We tried using the mines like you described.  I didn't want to be stationary anywhere near the center of an enemy formation, so we kept at warp the whole way through.  That also got us out of the center of the blast radius.  The problem was twofold: we took a tonne of hits to our forward shield as we passed through everybody's beam range in turn, and it took fairly good timing to lay the mines.  So, we devised a new method.  Once you've got a formation properly mad at you -- I tend to hit them with an EMP -- you come to a full stop, spin around to face away from them, and wait.  You can even reverse onto them if you're too far away.  Once they're between 700-900 away, depending on difficulty level, launch the mine and warp out.  It plants itself inside the formation.  We took a few beam hits, but our engineer was able to boost the rear shield because he knew that the front one wouldn't be taking any damage.  The main problem was drone launchers, but our helm officer worked out that she could come in fairly close (just out of beam range), wait for the drone to launch, destroy it with beams, and immediately swing around and reverse into the formation.  I don't know how well this works in a Juggernaut, but a Light Cruiser is fast enough to get away with this.  Is that something you've tried?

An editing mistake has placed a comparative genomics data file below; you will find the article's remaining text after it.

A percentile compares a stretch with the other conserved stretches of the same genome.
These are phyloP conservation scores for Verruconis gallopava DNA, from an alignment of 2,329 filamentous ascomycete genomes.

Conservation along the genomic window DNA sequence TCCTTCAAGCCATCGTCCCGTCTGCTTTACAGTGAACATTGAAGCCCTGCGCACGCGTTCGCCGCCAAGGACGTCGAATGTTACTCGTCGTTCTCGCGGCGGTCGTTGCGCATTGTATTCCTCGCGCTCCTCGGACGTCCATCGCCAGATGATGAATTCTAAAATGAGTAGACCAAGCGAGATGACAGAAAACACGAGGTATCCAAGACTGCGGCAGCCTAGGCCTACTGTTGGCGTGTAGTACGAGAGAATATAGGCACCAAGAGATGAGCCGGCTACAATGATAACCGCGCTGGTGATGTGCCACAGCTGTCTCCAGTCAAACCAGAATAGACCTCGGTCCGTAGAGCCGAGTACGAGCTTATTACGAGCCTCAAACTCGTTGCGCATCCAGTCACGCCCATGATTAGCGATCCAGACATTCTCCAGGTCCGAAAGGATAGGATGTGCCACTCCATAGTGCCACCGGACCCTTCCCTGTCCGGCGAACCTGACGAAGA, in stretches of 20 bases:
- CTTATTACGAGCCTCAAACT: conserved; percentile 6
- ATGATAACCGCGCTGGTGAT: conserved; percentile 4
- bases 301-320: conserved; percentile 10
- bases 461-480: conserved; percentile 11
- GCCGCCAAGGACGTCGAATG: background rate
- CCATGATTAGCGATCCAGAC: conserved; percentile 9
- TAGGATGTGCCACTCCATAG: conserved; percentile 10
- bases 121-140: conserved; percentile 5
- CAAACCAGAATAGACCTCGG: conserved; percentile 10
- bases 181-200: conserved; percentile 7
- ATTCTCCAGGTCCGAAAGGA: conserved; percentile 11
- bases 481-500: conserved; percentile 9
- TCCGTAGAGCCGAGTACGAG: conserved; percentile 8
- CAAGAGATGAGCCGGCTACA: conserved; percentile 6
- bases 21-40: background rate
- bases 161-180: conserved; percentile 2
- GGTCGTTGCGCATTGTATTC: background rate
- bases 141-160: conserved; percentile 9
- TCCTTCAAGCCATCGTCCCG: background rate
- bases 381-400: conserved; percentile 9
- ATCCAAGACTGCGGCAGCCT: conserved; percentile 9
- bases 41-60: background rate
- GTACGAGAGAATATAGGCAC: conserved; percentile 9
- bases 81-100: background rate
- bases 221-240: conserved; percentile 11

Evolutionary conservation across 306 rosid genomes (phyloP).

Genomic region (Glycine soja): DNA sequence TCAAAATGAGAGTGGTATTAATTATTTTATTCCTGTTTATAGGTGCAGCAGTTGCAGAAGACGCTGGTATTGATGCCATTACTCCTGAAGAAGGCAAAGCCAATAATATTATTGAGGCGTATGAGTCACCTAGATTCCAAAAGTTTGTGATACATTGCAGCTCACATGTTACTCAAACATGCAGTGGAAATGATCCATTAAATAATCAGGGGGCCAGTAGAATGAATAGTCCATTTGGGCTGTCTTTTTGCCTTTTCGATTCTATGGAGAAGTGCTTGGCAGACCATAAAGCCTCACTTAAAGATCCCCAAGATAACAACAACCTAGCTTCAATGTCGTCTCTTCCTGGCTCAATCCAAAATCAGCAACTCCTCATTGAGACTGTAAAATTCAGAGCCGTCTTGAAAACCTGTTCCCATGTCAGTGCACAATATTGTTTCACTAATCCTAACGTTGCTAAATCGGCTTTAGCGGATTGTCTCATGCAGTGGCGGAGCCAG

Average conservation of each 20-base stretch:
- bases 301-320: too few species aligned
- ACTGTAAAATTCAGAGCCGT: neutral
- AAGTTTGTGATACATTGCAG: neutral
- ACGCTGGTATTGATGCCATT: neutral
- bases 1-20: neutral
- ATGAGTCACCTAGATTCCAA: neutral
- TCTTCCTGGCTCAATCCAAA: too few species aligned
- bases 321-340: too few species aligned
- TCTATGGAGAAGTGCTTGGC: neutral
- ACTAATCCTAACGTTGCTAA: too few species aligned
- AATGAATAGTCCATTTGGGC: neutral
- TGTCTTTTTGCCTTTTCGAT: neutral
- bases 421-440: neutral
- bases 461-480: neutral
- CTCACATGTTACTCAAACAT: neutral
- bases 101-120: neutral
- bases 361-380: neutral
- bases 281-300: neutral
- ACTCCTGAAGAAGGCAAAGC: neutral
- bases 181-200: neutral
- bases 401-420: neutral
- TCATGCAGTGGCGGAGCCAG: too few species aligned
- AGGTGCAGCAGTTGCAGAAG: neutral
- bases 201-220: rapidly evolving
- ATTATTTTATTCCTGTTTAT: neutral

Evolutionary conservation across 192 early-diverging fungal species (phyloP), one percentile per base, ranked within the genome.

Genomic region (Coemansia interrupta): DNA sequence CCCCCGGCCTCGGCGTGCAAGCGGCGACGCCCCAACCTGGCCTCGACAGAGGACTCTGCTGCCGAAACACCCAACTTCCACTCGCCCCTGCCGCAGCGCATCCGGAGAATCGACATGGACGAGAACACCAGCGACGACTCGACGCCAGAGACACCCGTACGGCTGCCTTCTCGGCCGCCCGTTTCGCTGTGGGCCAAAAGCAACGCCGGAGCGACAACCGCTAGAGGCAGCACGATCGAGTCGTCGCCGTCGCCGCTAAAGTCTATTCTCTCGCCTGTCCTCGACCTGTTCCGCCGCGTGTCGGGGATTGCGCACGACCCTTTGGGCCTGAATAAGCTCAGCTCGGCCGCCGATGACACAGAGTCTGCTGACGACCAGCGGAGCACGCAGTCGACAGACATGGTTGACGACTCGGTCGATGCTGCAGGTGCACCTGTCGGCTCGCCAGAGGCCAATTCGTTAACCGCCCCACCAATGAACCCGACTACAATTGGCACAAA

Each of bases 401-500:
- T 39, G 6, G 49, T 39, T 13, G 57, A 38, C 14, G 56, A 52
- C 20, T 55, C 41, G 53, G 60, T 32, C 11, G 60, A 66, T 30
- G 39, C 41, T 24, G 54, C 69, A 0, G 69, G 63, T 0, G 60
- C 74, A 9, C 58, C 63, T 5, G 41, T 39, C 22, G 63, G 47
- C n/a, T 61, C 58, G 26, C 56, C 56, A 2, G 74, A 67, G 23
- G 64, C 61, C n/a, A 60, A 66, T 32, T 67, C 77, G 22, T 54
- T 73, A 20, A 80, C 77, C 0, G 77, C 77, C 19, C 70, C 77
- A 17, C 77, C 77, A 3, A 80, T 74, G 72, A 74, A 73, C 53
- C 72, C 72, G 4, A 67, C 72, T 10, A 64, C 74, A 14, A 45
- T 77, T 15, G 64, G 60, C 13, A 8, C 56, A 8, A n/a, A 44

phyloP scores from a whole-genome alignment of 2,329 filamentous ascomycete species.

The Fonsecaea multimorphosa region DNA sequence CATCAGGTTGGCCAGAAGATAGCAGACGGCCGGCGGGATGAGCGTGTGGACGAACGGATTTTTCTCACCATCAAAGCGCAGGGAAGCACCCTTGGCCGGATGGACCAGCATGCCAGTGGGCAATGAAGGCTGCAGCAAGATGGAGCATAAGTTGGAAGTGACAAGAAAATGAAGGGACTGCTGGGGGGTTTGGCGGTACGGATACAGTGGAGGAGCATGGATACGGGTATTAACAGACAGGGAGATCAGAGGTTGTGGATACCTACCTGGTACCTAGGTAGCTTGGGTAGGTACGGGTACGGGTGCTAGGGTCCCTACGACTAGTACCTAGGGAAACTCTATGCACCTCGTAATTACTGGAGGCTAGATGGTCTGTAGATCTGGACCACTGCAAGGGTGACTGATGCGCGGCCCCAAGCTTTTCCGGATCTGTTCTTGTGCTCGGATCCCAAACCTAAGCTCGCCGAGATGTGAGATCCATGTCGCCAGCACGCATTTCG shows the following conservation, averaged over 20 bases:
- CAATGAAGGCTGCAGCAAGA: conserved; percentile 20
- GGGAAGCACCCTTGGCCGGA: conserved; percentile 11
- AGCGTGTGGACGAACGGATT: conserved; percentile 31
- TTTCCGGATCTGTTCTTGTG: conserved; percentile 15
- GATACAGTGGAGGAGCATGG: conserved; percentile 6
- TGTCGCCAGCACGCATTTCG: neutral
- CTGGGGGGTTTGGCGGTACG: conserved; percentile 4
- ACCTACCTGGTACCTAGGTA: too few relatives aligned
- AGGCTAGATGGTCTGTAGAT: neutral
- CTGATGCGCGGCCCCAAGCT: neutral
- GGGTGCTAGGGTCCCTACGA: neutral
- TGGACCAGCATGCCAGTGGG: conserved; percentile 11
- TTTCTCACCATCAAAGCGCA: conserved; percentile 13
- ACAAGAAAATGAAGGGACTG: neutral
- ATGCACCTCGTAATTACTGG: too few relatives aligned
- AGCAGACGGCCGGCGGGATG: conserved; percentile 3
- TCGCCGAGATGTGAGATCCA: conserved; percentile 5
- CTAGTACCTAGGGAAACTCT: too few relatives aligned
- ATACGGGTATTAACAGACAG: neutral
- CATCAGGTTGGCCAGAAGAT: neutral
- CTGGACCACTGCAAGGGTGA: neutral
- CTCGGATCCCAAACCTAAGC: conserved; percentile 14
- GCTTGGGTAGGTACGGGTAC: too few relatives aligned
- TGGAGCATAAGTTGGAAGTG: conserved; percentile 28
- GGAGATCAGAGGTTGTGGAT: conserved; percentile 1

Clicky

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Posts: 11
Reply with quote  #5 
Hi everyone. After a few practice rounds, my relatively new crew and I just managed our first proper victory on a siege scenario. I thought I'd write up a post-mortem here so that we could learn from the judgement of more experienced officers.

So, what did we learn?

You know what they say about comms being proactive?  That.
It's a bit of a cliché, but comms is a really useful station.  We've only got five people, so we double up on science/comms.  Normally, she's my science officer first and comms officer second, but this time I asked her to focus more on comms.  She got three or four ships, including a Goliath and an elite Skaraan, to surrender.  The best part, though, was when we were dealing with a very powerful threat to a space station in D4, and the station in B2 got attacked.  Rather than breaking off or letting the B2 station be destroyed, comms managed to taunt the group away literally seconds before every man, woman, and child on that station died.